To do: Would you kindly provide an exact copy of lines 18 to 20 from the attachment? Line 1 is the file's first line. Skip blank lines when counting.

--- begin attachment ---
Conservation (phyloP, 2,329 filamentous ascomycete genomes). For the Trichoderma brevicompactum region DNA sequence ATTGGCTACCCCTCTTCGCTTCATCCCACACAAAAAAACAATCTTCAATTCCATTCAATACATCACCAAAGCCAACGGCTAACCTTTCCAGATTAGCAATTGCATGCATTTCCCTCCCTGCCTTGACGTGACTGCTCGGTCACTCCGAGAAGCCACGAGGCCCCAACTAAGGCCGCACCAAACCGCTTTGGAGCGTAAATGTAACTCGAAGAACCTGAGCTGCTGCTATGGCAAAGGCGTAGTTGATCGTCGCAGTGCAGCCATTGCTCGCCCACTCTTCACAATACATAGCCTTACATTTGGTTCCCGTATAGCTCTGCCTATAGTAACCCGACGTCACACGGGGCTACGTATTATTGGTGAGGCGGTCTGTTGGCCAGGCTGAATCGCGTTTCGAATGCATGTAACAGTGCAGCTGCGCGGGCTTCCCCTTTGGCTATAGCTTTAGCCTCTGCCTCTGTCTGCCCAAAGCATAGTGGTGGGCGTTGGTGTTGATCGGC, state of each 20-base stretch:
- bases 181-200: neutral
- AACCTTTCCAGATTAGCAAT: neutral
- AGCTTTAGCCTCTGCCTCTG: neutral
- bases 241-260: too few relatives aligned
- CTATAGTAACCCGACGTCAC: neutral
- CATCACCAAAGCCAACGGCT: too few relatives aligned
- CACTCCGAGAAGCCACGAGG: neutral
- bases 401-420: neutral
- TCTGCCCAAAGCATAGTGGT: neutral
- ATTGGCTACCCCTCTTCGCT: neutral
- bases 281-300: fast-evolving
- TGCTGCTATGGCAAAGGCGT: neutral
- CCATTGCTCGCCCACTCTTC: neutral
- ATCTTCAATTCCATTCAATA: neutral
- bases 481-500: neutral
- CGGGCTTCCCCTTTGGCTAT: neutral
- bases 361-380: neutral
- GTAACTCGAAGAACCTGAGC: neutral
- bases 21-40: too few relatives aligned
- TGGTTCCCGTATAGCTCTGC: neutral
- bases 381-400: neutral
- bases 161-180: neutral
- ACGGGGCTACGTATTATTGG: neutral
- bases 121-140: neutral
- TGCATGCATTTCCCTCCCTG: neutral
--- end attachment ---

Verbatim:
- bases 361-380: neutral
- GTAACTCGAAGAACCTGAGC: neutral
- bases 21-40: too few relatives aligned